In conclusion

One great outcome is that a several people found jobs because of pieline! This was without doubt the best part of the experience — we’ve heard from a couple of people who found companies on pieline, applied for the jobs listed and got them, which is very satisfying. One of them became a good friend, and we got to hear all her stories of starting her first development job. It was also a great side project for Clara to show off to employers as she was looking for her first coding job at the time.

We learnt a lot from the project — about technical things, about product, about UX. I think the main thing we learned, was that a job board isn’t the best way to solve this problem. We’re not sure what the best solution is, though better company careers pages are clearly somewhere to start.

The site is mostly now offline, though it survives on archive.org, Github and trello. As for us? We’re better prepared for our next adventure.

Pieline was made in the People’s Republic of South Yorkshire with love by @czmj2 & @tdobson.

Geeks on an Island

In a discussion on the Geekup mailing list about a particularly stupid bit of Government legislation, I came across this:

Robert Burrell Donkin wrote:

It would have been wiser to invest in a couple of islands and some yachts….

Caius Durling wrote:

Any room on there for another (possible) expat? :)

Simon Ward wrote:

If we manage to find some islands, it seems we’ll already have thriving geek community. :D

I tried to imagine how a desert island occupied by hardcore geeks would work..

“Ah I’d love to rescue you from that quicksand, but can you just wait whilst I download the iphone app to do that”

“Guys, Guys, guess what!”
- “what?”
“I’ve already sold an e-commerce site to a Monkey I met in the jungle!!”
- “You fool you should have killed it for food?”
“I couldn’t eat a client!”

“Does anyone have a Macbook display adapter with them?”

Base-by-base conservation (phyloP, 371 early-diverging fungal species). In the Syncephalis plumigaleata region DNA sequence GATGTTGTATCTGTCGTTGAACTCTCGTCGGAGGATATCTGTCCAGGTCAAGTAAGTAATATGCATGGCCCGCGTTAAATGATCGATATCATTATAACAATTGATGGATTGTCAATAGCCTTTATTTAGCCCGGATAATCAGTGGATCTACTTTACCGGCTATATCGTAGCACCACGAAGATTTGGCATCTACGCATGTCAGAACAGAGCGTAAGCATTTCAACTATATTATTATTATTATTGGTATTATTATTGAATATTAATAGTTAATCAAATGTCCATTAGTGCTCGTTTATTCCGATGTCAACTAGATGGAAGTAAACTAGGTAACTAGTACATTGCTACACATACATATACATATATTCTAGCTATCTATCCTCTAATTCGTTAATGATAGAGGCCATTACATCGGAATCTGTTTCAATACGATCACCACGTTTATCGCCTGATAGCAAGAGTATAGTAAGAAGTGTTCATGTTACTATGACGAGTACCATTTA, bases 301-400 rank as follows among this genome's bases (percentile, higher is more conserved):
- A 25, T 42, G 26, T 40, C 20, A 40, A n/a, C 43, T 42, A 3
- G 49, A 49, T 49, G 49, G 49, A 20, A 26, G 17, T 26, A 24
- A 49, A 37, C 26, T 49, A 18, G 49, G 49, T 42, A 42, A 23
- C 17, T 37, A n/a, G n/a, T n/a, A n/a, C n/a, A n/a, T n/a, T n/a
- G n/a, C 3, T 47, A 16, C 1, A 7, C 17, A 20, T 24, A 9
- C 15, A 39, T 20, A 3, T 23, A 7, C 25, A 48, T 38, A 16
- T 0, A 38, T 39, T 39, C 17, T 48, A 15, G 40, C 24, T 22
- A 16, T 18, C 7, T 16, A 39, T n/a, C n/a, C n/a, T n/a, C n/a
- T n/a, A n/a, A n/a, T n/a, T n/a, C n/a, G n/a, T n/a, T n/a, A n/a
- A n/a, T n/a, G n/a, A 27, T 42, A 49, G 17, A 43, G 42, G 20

- “no”

“Does anyone have a Windows 7 rescue CD to reimage my laptop with?”
- “no”
- “I’ve got a Ubuntu CD…”
“Fuck off”

“Guys, I’ve written a program that takes all the weather information I’ve collected, analyses the current weather and gives you an accurate 7 day weather forcast”
- “Cool”
- “What is this?”
“This is today’s forcast”
- “Oh I think I see, the UI could use some work. How do I see tomorrow’s forcast?”
“Simple, just C-M-], C-X, C-^}, M-987″
- “???”
“This is the Emacs interface”

Anyone else got any ideas? Leave a comment

What is the most useful thing you will do towards a future career when you’re young?

And the ten minutes striking up a conversation with that strange kid in homeroom sometimes matters more than every other part of high school combined.

This XKCD cartoon strangely captures essence of most of my complaints with the way ICT and technical subjects are taught in schools.

For me, it was a extensive number of weekends trying to make various different project work and multiple evenings getting to know the right people in the tech industry – thanks to the vibrant north west technical communities.

Don’t get me wrong, I’m not suggesting that school/college/university is completely useless if you want to go into tech – being able to articulate oneself in writing is a particularly crucial skill which is a lot tougher learning elsewhere but as far as I’m concerned any technical skills taught are unlikely to ultimately be be as useful as that one bit of hacking you did when you were bored a few years previously.